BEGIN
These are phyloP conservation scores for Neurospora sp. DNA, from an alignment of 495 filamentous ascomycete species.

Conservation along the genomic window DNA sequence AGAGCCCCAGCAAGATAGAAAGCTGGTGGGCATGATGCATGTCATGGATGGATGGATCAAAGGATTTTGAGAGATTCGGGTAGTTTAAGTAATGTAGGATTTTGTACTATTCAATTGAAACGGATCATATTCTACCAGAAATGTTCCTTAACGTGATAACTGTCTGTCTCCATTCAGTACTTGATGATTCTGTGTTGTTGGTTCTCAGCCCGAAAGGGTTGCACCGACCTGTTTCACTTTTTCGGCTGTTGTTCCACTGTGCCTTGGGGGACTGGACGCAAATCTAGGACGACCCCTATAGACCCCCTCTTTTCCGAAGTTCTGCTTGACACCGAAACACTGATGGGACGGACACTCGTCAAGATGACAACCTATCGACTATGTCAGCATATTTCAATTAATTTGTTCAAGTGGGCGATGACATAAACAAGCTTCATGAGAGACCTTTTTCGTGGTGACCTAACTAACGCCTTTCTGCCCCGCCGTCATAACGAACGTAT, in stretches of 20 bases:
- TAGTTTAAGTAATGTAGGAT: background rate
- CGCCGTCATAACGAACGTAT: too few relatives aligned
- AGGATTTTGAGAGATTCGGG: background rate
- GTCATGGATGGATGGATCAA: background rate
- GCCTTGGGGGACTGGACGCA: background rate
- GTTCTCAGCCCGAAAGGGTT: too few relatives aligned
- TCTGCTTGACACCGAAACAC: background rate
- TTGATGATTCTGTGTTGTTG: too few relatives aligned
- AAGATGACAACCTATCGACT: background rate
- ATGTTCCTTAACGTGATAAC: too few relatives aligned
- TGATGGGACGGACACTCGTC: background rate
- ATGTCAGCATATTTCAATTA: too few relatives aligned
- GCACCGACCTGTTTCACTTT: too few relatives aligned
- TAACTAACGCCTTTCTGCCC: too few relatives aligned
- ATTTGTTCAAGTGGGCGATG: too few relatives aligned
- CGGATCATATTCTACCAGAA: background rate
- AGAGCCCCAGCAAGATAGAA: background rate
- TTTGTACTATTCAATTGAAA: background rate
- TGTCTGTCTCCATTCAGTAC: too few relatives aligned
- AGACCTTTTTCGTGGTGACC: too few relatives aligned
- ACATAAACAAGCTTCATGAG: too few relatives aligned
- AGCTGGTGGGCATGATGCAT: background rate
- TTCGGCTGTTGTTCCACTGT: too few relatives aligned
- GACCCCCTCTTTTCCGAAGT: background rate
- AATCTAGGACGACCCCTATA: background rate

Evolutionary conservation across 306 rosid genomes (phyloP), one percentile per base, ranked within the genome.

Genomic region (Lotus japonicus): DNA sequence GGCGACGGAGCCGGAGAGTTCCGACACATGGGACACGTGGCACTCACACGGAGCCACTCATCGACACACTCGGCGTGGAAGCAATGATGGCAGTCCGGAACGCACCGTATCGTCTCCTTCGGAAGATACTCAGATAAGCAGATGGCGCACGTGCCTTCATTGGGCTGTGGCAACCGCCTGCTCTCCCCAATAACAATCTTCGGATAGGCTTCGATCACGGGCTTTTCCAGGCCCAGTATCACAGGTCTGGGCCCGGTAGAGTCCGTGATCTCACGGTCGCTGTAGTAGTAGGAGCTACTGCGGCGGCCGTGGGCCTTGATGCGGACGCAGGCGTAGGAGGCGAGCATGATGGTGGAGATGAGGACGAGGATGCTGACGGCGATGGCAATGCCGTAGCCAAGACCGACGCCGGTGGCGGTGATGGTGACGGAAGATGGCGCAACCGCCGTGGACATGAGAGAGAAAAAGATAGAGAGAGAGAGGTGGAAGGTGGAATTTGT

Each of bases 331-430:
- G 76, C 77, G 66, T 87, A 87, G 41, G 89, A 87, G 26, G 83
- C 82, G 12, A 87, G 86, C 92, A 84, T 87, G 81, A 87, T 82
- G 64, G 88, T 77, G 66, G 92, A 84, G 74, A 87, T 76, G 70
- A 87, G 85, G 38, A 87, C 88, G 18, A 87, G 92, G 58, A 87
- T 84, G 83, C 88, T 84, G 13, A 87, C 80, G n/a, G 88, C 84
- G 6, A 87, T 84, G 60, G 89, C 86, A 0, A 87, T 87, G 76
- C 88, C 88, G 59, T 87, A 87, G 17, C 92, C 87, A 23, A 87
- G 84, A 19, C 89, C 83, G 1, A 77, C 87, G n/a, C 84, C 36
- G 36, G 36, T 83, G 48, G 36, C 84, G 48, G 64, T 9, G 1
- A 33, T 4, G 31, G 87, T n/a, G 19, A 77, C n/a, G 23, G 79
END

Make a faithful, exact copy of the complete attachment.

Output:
These are phyloP conservation scores for Neurospora sp. DNA, from an alignment of 495 filamentous ascomycete species.

Conservation along the genomic window DNA sequence AGAGCCCCAGCAAGATAGAAAGCTGGTGGGCATGATGCATGTCATGGATGGATGGATCAAAGGATTTTGAGAGATTCGGGTAGTTTAAGTAATGTAGGATTTTGTACTATTCAATTGAAACGGATCATATTCTACCAGAAATGTTCCTTAACGTGATAACTGTCTGTCTCCATTCAGTACTTGATGATTCTGTGTTGTTGGTTCTCAGCCCGAAAGGGTTGCACCGACCTGTTTCACTTTTTCGGCTGTTGTTCCACTGTGCCTTGGGGGACTGGACGCAAATCTAGGACGACCCCTATAGACCCCCTCTTTTCCGAAGTTCTGCTTGACACCGAAACACTGATGGGACGGACACTCGTCAAGATGACAACCTATCGACTATGTCAGCATATTTCAATTAATTTGTTCAAGTGGGCGATGACATAAACAAGCTTCATGAGAGACCTTTTTCGTGGTGACCTAACTAACGCCTTTCTGCCCCGCCGTCATAACGAACGTAT, in stretches of 20 bases:
- TAGTTTAAGTAATGTAGGAT: background rate
- CGCCGTCATAACGAACGTAT: too few relatives aligned
- AGGATTTTGAGAGATTCGGG: background rate
- GTCATGGATGGATGGATCAA: background rate
- GCCTTGGGGGACTGGACGCA: background rate
- GTTCTCAGCCCGAAAGGGTT: too few relatives aligned
- TCTGCTTGACACCGAAACAC: background rate
- TTGATGATTCTGTGTTGTTG: too few relatives aligned
- AAGATGACAACCTATCGACT: background rate
- ATGTTCCTTAACGTGATAAC: too few relatives aligned
- TGATGGGACGGACACTCGTC: background rate
- ATGTCAGCATATTTCAATTA: too few relatives aligned
- GCACCGACCTGTTTCACTTT: too few relatives aligned
- TAACTAACGCCTTTCTGCCC: too few relatives aligned
- ATTTGTTCAAGTGGGCGATG: too few relatives aligned
- CGGATCATATTCTACCAGAA: background rate
- AGAGCCCCAGCAAGATAGAA: background rate
- TTTGTACTATTCAATTGAAA: background rate
- TGTCTGTCTCCATTCAGTAC: too few relatives aligned
- AGACCTTTTTCGTGGTGACC: too few relatives aligned
- ACATAAACAAGCTTCATGAG: too few relatives aligned
- AGCTGGTGGGCATGATGCAT: background rate
- TTCGGCTGTTGTTCCACTGT: too few relatives aligned
- GACCCCCTCTTTTCCGAAGT: background rate
- AATCTAGGACGACCCCTATA: background rate

Evolutionary conservation across 306 rosid genomes (phyloP), one percentile per base, ranked within the genome.

Genomic region (Lotus japonicus): DNA sequence GGCGACGGAGCCGGAGAGTTCCGACACATGGGACACGTGGCACTCACACGGAGCCACTCATCGACACACTCGGCGTGGAAGCAATGATGGCAGTCCGGAACGCACCGTATCGTCTCCTTCGGAAGATACTCAGATAAGCAGATGGCGCACGTGCCTTCATTGGGCTGTGGCAACCGCCTGCTCTCCCCAATAACAATCTTCGGATAGGCTTCGATCACGGGCTTTTCCAGGCCCAGTATCACAGGTCTGGGCCCGGTAGAGTCCGTGATCTCACGGTCGCTGTAGTAGTAGGAGCTACTGCGGCGGCCGTGGGCCTTGATGCGGACGCAGGCGTAGGAGGCGAGCATGATGGTGGAGATGAGGACGAGGATGCTGACGGCGATGGCAATGCCGTAGCCAAGACCGACGCCGGTGGCGGTGATGGTGACGGAAGATGGCGCAACCGCCGTGGACATGAGAGAGAAAAAGATAGAGAGAGAGAGGTGGAAGGTGGAATTTGT

Each of bases 331-430:
- G 76, C 77, G 66, T 87, A 87, G 41, G 89, A 87, G 26, G 83
- C 82, G 12, A 87, G 86, C 92, A 84, T 87, G 81, A 87, T 82
- G 64, G 88, T 77, G 66, G 92, A 84, G 74, A 87, T 76, G 70
- A 87, G 85, G 38, A 87, C 88, G 18, A 87, G 92, G 58, A 87
- T 84, G 83, C 88, T 84, G 13, A 87, C 80, G n/a, G 88, C 84
- G 6, A 87, T 84, G 60, G 89, C 86, A 0, A 87, T 87, G 76
- C 88, C 88, G 59, T 87, A 87, G 17, C 92, C 87, A 23, A 87
- G 84, A 19, C 89, C 83, G 1, A 77, C 87, G n/a, C 84, C 36
- G 36, G 36, T 83, G 48, G 36, C 84, G 48, G 64, T 9, G 1
- A 33, T 4, G 31, G 87, T n/a, G 19, A 77, C n/a, G 23, G 79